To be fair, the Auburn O line was an issue, but he didn’t make the players around him better. On the plus side, he could be a whale of a mid-round steal in an awful quarterback class. Let someone else pay retail for the top five guys. In terms of talent, Stidham could be in the top three on this list.
Projected Round: Fourth Round

7. Tyree Jackson, Buffalo

6-7, 249: This type of pick never seems to work. Whether it’s Cardale Jones, or JaMarcus Russell, or Christian Hackenberg, or Logan Thomas, or Ryan Mallett, or Brock Osweiler, sometimes it’s easy to fall in love with the jaw-dropping tools. Big, huge arm, all the dream NFL skills that just need some coaching and tweaking to put all together, and … nah. But you don’t want to be the team that misses out if and when that type of guy really can put it all together.

Jackson is wildly inaccurate and inconsistent, and he trusts his arm way too much, but he can move, and he can make throws that no one else in this draft class can dare dream possible.
Projected Round: Fourth Round

6. Daniel Jones, Duke

6-5, 220: The problem with Jones is the same as it is with Northwestern’s Clayton Thorson – only at a steeper price. Yeah, he can absolutely play, and yeah, he can be an NFL starter. But is he the type of quarterback who’ll win you a Super Bowl because you have him? Nah, but he can be a good piece of a great team that’s got everything else in place.

Some team is going to take him in the first round because of his size, mind, and polished mid-range game, but what are you going to do, play him? In a league with so much high-end quarterback talent, you’re going to hitch your wagon to a moderately accurate passer with decent tools in the first round? Love him in the third, hard pass in the first.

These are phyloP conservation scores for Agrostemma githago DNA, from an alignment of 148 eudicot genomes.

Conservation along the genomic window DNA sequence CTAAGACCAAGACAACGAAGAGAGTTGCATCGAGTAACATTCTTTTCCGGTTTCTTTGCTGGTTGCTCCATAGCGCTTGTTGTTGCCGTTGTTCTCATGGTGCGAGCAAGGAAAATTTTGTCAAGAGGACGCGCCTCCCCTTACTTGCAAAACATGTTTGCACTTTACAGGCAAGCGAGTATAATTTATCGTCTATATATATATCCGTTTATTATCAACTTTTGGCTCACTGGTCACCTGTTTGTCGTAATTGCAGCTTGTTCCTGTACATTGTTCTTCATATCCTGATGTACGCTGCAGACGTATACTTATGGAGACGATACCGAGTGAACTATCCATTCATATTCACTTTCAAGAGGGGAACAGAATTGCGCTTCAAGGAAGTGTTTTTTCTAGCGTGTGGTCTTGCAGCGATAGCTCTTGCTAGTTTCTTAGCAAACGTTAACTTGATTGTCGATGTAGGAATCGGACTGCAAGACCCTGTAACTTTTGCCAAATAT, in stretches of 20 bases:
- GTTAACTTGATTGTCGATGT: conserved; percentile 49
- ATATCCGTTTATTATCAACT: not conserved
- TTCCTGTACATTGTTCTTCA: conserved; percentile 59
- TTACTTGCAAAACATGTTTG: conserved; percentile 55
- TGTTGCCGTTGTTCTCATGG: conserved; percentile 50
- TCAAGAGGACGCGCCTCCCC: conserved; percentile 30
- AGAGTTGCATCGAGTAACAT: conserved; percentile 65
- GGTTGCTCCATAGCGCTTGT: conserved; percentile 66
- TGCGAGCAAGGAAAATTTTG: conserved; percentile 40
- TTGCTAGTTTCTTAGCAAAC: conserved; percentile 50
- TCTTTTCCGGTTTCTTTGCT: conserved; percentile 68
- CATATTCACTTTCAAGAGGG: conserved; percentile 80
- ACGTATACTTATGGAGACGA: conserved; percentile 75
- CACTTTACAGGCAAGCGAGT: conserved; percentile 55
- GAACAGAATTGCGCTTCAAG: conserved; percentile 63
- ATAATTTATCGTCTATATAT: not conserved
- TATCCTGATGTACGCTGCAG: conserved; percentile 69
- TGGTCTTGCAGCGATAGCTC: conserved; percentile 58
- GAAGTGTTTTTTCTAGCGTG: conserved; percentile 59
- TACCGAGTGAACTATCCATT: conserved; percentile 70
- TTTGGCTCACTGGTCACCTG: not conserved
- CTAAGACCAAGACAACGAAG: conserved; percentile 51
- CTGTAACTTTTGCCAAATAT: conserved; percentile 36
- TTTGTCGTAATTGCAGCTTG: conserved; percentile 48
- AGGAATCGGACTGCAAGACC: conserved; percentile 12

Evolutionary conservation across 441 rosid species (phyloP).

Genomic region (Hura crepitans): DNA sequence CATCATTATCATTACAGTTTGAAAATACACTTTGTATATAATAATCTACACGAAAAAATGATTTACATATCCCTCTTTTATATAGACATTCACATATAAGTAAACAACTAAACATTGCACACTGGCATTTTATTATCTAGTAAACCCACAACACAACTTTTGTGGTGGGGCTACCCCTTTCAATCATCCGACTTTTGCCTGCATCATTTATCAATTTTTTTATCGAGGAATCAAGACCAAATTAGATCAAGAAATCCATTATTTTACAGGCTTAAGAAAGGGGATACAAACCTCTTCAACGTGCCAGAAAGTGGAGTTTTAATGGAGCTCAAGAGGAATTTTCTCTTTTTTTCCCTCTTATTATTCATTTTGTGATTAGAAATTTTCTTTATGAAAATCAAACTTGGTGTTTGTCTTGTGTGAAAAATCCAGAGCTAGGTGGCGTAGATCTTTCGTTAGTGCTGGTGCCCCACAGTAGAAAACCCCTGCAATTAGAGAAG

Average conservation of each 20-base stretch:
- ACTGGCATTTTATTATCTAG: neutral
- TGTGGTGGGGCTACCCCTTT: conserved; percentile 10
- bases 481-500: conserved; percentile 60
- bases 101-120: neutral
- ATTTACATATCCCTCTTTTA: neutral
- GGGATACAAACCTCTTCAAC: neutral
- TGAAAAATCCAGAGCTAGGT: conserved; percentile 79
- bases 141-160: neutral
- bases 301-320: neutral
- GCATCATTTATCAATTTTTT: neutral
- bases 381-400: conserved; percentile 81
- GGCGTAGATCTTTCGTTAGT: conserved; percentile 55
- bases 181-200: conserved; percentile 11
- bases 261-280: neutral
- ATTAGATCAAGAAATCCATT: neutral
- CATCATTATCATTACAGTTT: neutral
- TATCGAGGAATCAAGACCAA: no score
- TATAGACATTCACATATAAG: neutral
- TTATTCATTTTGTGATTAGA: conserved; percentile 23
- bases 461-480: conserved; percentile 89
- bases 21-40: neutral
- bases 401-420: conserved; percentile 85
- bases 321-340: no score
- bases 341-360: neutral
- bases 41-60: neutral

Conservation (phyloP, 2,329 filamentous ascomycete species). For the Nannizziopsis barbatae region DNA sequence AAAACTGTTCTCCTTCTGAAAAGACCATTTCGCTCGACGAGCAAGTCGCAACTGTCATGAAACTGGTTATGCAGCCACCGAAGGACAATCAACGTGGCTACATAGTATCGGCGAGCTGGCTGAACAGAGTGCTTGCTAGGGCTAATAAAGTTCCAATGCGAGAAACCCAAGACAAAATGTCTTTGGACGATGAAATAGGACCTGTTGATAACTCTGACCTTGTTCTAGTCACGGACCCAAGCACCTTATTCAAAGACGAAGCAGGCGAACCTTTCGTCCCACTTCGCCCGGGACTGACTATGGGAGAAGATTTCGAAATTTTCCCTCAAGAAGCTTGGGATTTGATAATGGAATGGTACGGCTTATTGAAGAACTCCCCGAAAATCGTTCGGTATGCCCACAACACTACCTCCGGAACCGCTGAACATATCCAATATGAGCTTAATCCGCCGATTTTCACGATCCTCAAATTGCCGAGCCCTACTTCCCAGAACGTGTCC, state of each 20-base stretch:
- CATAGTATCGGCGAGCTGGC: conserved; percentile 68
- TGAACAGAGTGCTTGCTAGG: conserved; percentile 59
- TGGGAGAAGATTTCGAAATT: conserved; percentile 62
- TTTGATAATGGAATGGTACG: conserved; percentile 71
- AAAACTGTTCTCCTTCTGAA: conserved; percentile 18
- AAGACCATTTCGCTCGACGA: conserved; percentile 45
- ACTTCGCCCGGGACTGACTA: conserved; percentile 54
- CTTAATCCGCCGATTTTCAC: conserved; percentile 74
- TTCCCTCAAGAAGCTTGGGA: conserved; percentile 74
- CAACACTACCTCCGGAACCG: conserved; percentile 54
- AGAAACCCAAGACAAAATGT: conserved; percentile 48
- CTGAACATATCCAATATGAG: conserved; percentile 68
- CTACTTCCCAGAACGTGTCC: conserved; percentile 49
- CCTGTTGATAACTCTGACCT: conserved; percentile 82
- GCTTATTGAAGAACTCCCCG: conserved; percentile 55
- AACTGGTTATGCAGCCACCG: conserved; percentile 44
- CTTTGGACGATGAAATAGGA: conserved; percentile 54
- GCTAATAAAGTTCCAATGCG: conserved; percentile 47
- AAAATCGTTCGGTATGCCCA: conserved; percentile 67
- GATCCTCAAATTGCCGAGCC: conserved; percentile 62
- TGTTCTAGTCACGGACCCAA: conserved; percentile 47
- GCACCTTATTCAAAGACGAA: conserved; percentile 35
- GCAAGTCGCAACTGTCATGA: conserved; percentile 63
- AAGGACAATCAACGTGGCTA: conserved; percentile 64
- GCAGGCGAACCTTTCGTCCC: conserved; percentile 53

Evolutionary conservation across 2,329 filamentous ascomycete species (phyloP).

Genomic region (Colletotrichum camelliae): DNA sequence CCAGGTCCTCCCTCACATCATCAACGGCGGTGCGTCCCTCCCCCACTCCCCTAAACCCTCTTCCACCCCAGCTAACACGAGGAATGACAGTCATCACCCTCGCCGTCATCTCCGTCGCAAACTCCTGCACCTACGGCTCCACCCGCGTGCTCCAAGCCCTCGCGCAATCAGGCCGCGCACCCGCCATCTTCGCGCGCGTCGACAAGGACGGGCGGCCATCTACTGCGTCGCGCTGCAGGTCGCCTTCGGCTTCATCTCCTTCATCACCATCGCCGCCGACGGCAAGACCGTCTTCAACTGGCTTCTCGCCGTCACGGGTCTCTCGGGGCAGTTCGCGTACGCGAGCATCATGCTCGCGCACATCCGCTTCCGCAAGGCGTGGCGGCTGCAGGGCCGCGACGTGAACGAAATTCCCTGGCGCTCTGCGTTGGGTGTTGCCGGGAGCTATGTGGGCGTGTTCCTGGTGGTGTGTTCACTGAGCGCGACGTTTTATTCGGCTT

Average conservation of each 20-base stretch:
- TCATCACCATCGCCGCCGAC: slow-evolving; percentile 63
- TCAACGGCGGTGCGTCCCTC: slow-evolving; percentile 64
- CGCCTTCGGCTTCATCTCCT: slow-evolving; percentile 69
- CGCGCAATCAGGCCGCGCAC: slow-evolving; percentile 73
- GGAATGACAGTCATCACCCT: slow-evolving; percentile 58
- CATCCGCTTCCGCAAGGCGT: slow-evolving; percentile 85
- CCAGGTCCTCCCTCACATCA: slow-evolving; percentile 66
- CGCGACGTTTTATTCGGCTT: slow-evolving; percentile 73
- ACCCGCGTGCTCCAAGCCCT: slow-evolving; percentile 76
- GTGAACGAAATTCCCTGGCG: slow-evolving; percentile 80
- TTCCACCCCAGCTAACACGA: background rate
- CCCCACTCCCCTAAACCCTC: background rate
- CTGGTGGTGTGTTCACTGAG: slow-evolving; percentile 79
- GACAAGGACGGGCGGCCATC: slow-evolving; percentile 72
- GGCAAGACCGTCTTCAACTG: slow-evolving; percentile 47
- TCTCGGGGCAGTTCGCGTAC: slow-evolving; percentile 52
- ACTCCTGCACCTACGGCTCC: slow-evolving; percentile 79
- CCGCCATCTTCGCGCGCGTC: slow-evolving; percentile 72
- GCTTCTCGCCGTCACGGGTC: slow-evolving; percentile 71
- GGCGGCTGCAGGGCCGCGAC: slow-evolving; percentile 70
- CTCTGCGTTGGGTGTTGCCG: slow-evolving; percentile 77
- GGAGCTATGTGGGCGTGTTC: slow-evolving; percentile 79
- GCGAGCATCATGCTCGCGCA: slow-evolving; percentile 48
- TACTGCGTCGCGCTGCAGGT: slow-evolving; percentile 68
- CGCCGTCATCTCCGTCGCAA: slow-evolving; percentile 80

Projected Round: First Round

5. Will Grier, West Virginia

6-3, 215: Okay, okay, there’s a lot not to like.

He doesn’t have a cannon for an arm, he needs some rebooting of his mechanics, and last season he showed a strange penchant for giving the ball away/taking a sack at weird times. But he’s got a beautiful touch on his deep passes, he’s got the right personality for an NFL locker room, and he’s a gamer’s gamer.

To go way too vague, some quarterbacks just play the part of an NFL starter. Russell Wilson sort of fits that category – there were things missing in his game and style, but he just had it. That’s Grier.

There are plenty of ways to knock him, and if you’re looking for reasons not to take him, they’re definitely there. Get him in the right system, though, and he’s going to turn out to be a terrific value get in a lousy overall quarterback class.

Projected Round: Third Round
Real Value: Mid-2nd Round

NEXT: All he does is throw like an NFL quarterback …